Canadian Journal of Anesthesia

, 52:1017 | Cite as

Cognitive function is minimally impaired after ambulatory surgery

  • Barnaby Ward
  • Charles Imarengiaye
  • Javad Peirovy
  • Frances Chung
General Anesthesia



To evaluate the magnitude of subjective cognitive failure in the three days following general anesthesia (GA) for ambulatory surgery.


After Research Ethics Board approval, 258 patients undergoing general anesthesia (GA) and 250 patients scheduled for local anesthesia (LA) were recruited from our ambulatory surgical unit. Following the method of Tzabar, Asbury and Millar, patients were asked to complete the cognitive failures questionnaire (CFQ) before their procedure (with respect to the previous three days) and on the third postoperative day (with respect to their recovery period).


General anesthesia and LA groups were similar in demographic make-up, except that the LA group contained more patients of American Society of Anesthesiologists physical status I (64.5% vs 52.7%, P < 0.05) and had significantly shorter procedure duration (25 vs 51 min, P < 0.01) than the GA group. Median preoperative CFQ scores (interquartile range) were 26 (18) for the LA group and 26 (18) for the GA group. Postoperative CFQ scores were 25 (20) for the LA group and 28 (22) for the GA group. There was no significant difference in preoperative CFQ score between groups (Mann-Whitney U). When preoperative and postoperative CFQ scores were compared, the small increase seen in the GA group was statistically significant (P < 0.05, Wilcoxon).


A statistically significant impairment of cognitive function in the three days following GA, but not LA was found. However, the magnitude of this impairment was small, and is of doubtful clinical significance. Modern ambulatory anesthesia may cause less delayed cognitive impairment than was previously thought.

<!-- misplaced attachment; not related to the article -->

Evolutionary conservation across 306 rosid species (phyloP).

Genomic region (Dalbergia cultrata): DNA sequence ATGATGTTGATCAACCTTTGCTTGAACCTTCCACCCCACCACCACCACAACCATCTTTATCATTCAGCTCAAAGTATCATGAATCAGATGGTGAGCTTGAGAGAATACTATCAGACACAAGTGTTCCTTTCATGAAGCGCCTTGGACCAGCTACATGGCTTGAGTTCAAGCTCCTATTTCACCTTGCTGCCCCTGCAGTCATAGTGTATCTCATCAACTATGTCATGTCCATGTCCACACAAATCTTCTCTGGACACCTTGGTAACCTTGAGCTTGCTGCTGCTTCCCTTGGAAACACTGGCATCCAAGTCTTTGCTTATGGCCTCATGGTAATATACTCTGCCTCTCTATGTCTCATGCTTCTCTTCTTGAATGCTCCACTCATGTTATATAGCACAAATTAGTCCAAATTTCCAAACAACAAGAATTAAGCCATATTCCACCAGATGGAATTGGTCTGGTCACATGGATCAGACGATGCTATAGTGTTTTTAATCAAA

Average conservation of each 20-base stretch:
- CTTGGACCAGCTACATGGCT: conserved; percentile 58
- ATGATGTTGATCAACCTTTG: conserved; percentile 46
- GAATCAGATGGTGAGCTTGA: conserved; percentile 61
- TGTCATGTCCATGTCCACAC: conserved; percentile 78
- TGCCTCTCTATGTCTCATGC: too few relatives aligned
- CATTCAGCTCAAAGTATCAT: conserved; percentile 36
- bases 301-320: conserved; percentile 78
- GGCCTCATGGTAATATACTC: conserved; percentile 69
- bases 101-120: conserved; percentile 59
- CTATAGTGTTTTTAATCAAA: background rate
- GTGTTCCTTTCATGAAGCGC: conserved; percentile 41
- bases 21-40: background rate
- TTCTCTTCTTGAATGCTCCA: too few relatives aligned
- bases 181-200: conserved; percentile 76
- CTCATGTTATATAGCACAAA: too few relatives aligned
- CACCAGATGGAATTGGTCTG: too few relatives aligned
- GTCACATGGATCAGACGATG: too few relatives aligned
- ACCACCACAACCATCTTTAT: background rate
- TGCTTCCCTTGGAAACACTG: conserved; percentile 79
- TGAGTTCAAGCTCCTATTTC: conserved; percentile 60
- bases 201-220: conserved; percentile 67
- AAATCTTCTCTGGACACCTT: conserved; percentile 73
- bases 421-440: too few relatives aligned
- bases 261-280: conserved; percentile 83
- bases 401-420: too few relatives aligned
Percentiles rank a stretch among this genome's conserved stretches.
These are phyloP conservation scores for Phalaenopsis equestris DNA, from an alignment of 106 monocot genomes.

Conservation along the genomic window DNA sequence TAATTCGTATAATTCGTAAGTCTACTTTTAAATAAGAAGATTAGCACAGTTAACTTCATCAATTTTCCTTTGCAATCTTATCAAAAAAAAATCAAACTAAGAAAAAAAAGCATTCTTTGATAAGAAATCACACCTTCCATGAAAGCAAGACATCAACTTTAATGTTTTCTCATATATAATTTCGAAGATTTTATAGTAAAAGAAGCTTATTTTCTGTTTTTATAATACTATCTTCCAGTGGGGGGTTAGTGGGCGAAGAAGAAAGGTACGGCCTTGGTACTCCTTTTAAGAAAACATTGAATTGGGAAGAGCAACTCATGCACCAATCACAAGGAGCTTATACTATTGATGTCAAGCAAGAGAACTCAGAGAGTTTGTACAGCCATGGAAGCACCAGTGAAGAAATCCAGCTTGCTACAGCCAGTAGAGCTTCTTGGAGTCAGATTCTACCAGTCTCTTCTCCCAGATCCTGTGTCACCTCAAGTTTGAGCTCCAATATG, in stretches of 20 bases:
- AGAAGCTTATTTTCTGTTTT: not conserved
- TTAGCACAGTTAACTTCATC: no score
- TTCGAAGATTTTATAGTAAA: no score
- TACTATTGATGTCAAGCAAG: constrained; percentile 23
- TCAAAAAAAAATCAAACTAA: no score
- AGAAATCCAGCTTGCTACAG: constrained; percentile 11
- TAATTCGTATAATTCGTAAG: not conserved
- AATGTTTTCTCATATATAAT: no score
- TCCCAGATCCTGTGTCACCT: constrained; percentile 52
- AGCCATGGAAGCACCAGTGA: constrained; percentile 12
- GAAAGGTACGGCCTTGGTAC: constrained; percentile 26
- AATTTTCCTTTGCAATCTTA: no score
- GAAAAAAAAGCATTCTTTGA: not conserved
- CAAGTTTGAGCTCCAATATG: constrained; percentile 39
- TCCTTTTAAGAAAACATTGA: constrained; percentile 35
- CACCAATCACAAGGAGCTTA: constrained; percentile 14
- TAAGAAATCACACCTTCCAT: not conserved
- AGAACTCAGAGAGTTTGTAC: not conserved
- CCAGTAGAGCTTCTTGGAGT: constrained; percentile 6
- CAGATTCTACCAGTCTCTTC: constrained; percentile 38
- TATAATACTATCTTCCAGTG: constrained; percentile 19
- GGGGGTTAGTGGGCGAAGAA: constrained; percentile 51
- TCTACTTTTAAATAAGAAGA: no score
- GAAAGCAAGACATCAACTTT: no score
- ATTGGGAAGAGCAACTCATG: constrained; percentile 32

Sevoflurane Local Anesthesia Desflurane Anesthetic Technique Cognitive Failure 

La fonction cognitive est peu altérée après une intervention chirurgicale ambulatoire



Évaluer ľimportance de ľatteinte cognitive subjective au cours des trois jours suivant ľanesthésie générale (AG) pour une opération en chirurgie ambulatoire.


Le Comité ďéthique de la recherche ayant donné son accord, 258 patients devant subir une AG et 250 patients, une anesthésie locale (AL), ont été recrutés en chirurgie ambulatoire. Nous avons utilisé la méthode de Tzabar, Asbury et Millar et demandé aux patients de remplir le questionnaire sur les défaillances cognitives (QDC) avant leur opération (concernant les trois jours précédant ľopération) et le 3e jour postopératoire (selon la période de récupération).


La composition démographique des groupes AG et AL a été similaire, sauf que le groupe AL comptait plus de patients ďétat physique I ASA (64,5 % vs 52,7 %, P < 0,05) qui ont subi une opération significativement plus courte en moyenne (25 vs 51 min, P < 0,01) que ceux du groupe AG. Les scores préopératoires médians au QDC (intervalle interquartile) ont été de 26 (18) pour le groupe AL et de 26 (18) pour le groupe AG. Les scores post-opératoires ont été de 25 (20) pour le groupe AL et de 28 (22) pour le groupe AG. Il n’y a pas eu de différence significative de score préopératoire entre les groupes (test U de Mann-Whitney U). En comparant les scores préopératoires et postopératoires, on découvre une petite augmentation qui est statistiquement significative dans le groupe AG (P < 0,05, Wilcoxon).


Une atteinte statistiquement significative de la fonction cognitive a été trouvée pendant les trois jours qui ont suivi ľintervention chirurgicale sous AG mais non sous AL. Ľimportance de cette atteinte est toutefois minime et peu significative cliniquement. Ľanesthésie ambulatoire moderne cause moins ďatteinte cognitive différée qu’on ne ľavait ďabord cru.


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Copyright information

© Canadian Anesthesiologists 2005

Authors and Affiliations

  • Barnaby Ward
    • 1
  • Charles Imarengiaye
    • 1
  • Javad Peirovy
    • 1
  • Frances Chung
    • 1
  1. 1.Department of AnesthesiaToronto Western Hospital, University Health NetworkTorontoCanada

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